Adjusted Gross Income (AGI)

MoneyBestPal Team
The amount of income that is subject to federal income tax, after subtracting certain adjustments.

Adjusted Gross Income is one of the key ideas in tax law (AGI). After deducting certain adjustments, AGI is the amount of income that is liable to federal income tax.

Your eligibility for several tax deductions, credits, and benefits, including the standard deduction, the earned income credit, and the child tax credit, is based on your AGI. Your taxable income, which is the sum of income that is actually subject to taxation at your marginal tax rate, is likewise impacted by your AGI.

You must start by determining your gross income in order to determine your AGI. Your gross income is the sum of all your sources of income, including wages, tips, interest, dividends, alimony, company income, rental income, pensions, annuities, and more. Gifts, inheritances, life insurance proceeds, municipal bond interest, and several types of fringe perks are examples of income that are legally excluded from gross income.

Once you have your gross income, you can subtract certain adjustments to arrive at your AGI. These adjustments are also known as above-the-line deductions because they are deducted before you reach the line for AGI on your tax return. Some of the most common adjustments are:
  • Educator expenses: You may deduct up to $250 in unreimbursed expenses for classroom supplies if you are a teacher or other qualified educator.
  • Student loan interest: You can write off up to $2,500 of interest paid on a qualified student loan for the tax year.
  • IRA contributions: You may deduct the amount you contributed to a traditional IRA up to the annual maximum of $6,000 ($7,000 if you are 50 years old or older).
  • Health savings account contributions: If you have a high-deductible health plan and a health savings account (HSA), you can deduct the amount of your contributions to the HSA, up to the annual limit of $3,600 ($7,200 for family coverage).
  • Self-employed health insurance: If you are self-employed and pay for your own health insurance premiums, you can deduct the amount of your premiums for yourself, your spouse, and your dependents.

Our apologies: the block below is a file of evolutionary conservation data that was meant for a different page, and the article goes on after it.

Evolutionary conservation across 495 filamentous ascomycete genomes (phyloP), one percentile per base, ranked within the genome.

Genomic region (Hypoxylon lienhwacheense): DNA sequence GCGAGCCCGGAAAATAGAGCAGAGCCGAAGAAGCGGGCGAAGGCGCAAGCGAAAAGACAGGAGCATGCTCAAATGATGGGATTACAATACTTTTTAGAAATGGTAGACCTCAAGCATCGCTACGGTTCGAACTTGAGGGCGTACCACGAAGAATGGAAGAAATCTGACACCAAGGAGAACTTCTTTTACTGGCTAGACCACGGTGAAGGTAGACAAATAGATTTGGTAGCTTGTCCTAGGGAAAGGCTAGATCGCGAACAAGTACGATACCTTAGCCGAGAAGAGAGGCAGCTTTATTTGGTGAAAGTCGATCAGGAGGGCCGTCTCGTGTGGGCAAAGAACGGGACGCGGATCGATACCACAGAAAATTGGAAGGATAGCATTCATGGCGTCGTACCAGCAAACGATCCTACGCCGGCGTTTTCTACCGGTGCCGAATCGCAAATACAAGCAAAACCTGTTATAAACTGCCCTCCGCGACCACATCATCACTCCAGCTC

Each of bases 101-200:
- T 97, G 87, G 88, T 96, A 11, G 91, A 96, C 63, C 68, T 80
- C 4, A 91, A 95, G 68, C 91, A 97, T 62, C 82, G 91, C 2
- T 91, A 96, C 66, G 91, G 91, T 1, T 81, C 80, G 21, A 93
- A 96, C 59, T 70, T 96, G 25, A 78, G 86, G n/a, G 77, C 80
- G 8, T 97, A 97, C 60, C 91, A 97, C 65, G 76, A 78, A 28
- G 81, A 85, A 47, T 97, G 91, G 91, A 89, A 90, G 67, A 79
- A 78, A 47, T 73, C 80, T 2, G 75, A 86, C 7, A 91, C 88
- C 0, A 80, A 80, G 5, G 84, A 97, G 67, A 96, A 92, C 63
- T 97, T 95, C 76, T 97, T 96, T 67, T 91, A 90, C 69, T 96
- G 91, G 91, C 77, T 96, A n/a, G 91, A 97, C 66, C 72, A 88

• Self-employed retirement plan contributions: If you are self-employed and have a retirement plan such as a SEP IRA or a solo 401(k), you can deduct the amount of your contributions to the plan, up to the annual limit of 25% of your net self-employment income or $58,000 ($64,500 if you are 50 or older), whichever is lower.
  • Self-employment tax: If you are self-employed and pay self-employment tax (which is equivalent to both the employer and employee portions of Social Security and Medicare taxes), you can deduct half of the amount of self-employment tax that you pay.
  • Alimony paid: If you paid alimony to a former spouse under a divorce or separation agreement that was executed before 2019, you can deduct the amount of alimony paid during the year.
  • Moving expenses for members of the armed forces: If you are a member of the armed forces on active duty and moved because of a permanent change of station, you can deduct your unreimbursed moving expenses.

These are not the only adjustments that can reduce your AGI. There are some other less common adjustments that may apply to your situation, such as tuition and fees deduction, penalty on early withdrawal of savings, jury duty pay given to the employer, and more. You can find a complete list of adjustments on Schedule 1 of Form 1040.

After subtracting all your adjustments from your gross income, you will get your AGI. Your AGI is an important number that affects many aspects of your tax situation. For example:
  • Your AGI determines whether you can claim certain itemized deductions that are subject to phase-out or limitation based on your income level. These include deductions for medical expenses, state and local taxes (SALT), mortgage interest, charitable contributions, casualty and theft losses, and miscellaneous expenses.
  • Your AGI determines whether you can claim certain tax credits that are subject to phase-out or limitation based on your income level. These include credits for child and dependent care expenses, education expenses, retirement savings contributions, earned income credit, child tax credit, and adoption credit.
  • Your AGI determines whether you have to pay the alternative minimum tax (AMT), which is a parallel tax system that applies to certain taxpayers with high incomes and certain preferences or adjustments. The AMT has its own set of rules and rates, and may result in a higher tax liability than the regular tax system.
  • Your AGI determines whether you are eligible for certain tax benefits that are not subject to phase-out or limitation, but have income thresholds for qualification. These include the student loan interest deduction, the tuition and fees deduction, the health savings account deduction, and the IRA deduction.